Court documents released Friday reveal that a 1999 grand jury voted to indict John and Patsy Ramsey of child abuse resulting in death and being an accessory to a crime, including murder, in connection to their 6-year-old daughter JonBenét, but a prosecutor declined to sign it citing a lack of evidence.
The grand jury's indictment papers did not indicate who killed the young beauty queen. The charges didn't directly accuse the Ramseys of killing their daughter, but alleged they permitted JonBenét to be placed in a dangerous situation that led to her death and it accused them of helping the killer, who has never been brought to justice.
The Ramseys were not officially indicted, however, because then-District Attorney Alex Hunter refused to sign the documents to prosecute them. In 2008, then-Boulder District Attorney Mary Lacy exonerated the girl's parents and immediate family after DNA evidence pointed to an unknown male as JonBenét's killer.
JonBenét's body was found Dec. 26, 1996. She had been strangled and her skull was fractured.
JonBenét Ramsey's mother, Patsy, died of cancer in 2006.
Earlier this week, John Ramsey asked officials to release the entire grand jury record if the unprosecuted indictment was made public. However, the judge said transcripts of grand jury proceedings and evidence presented to it are not considered "official action" under the law governing criminal court records. He also said releasing such information could hurt other grand juries, whose work is secret.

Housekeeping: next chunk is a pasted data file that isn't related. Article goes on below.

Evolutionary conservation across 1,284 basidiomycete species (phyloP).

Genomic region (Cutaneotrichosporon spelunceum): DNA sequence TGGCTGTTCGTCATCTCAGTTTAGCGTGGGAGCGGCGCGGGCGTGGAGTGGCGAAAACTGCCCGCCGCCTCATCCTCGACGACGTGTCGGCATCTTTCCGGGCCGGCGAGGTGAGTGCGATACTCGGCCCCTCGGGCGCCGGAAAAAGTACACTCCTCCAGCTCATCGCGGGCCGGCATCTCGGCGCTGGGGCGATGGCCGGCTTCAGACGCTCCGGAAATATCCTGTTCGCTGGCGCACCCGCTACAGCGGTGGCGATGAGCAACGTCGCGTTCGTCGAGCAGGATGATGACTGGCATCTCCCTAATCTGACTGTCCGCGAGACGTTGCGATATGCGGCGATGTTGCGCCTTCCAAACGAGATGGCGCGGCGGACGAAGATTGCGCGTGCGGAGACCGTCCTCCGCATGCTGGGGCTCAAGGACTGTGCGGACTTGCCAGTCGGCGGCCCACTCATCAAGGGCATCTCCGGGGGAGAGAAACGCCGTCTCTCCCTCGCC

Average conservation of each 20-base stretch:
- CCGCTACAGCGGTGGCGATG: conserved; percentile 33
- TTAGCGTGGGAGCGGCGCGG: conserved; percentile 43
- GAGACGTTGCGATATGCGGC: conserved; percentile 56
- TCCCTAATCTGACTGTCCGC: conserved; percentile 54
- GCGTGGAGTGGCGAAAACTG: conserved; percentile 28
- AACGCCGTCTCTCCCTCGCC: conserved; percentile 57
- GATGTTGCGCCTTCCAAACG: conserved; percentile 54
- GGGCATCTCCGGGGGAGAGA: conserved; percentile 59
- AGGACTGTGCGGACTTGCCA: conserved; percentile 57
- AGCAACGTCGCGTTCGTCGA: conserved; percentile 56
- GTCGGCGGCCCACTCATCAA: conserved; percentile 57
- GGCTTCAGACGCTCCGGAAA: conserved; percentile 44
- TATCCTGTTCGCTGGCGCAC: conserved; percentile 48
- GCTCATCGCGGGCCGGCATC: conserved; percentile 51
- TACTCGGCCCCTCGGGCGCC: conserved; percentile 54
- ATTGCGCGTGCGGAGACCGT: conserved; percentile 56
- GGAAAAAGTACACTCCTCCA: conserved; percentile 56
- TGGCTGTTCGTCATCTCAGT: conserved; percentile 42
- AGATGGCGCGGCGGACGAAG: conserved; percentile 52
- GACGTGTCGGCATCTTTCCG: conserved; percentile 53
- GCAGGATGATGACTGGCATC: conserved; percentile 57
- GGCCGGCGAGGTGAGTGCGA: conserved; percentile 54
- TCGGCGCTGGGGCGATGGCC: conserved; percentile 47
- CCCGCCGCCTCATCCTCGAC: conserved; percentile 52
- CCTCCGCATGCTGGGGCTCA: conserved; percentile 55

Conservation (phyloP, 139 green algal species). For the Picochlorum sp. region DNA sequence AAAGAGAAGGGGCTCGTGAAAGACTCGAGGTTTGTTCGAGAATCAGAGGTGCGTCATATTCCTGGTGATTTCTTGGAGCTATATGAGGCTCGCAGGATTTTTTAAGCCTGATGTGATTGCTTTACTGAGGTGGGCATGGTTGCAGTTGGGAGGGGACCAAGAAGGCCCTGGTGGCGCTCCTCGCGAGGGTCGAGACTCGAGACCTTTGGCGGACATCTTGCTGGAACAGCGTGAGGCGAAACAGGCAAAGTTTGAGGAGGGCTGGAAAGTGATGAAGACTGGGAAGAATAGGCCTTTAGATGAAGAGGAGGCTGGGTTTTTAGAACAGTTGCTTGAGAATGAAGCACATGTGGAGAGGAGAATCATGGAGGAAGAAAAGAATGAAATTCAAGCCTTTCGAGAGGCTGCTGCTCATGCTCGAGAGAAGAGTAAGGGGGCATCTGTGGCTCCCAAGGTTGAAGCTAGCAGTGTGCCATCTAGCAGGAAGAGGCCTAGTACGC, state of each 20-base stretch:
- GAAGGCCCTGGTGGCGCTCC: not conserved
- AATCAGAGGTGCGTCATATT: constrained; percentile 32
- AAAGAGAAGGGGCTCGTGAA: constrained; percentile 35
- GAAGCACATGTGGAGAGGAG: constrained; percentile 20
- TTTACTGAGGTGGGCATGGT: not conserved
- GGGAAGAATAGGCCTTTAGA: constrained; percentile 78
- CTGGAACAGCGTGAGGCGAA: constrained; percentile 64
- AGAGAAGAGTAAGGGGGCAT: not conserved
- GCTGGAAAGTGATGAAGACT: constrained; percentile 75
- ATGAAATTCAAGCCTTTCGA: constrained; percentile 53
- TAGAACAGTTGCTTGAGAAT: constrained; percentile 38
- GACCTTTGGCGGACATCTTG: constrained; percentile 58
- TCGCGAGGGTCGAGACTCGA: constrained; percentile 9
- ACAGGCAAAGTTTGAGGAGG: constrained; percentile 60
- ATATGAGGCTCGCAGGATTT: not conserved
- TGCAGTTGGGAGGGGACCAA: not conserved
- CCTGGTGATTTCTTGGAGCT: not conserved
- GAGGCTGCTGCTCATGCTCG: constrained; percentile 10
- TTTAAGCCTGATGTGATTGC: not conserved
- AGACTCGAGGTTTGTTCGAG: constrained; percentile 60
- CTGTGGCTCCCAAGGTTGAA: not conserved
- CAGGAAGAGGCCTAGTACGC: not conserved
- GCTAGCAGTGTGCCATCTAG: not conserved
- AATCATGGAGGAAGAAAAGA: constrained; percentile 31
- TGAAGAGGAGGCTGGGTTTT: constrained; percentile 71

An attorney representing John Ramsey, L. Lin Wood, said he's confident that no evidence in the grand jury case implicated the Ramsey family and the public should be able to see that for themselves.
"Anything less than the release of all of the proceedings is a gross injustice to the Ramsey family," he said.
Former prosecutor and law professor Karen Steinhauser said grand juries sometimes hear evidence that won't be admitted during trial that can form the basis of indictments. But she added that prosecutors must have a good faith belief that they could prove a case beyond a reasonable doubt before pursuing charges.
"I'm not sure that the release of this indictment is going to change the fact that there has not been able to be a prosecution and probably won't be able to be a prosecution," she told The Associated Press.
Some other experts have suggested over the years that investigators botched the case so thoroughly that it might never be solved.
Boulder Police Chief Mark Beckner said the case remains open but it's not an active investigation. He predicted the indictment's release wouldn't change anything.
"Given the publicity that's been out there, many people have formed their opinions one way or another," he said.
Hunter did not return phone messages left Thursday by The Associated Press in anticipation of the documents' release. Lacy also did not return a message seeking comment.
The Associated Press contributed to this report.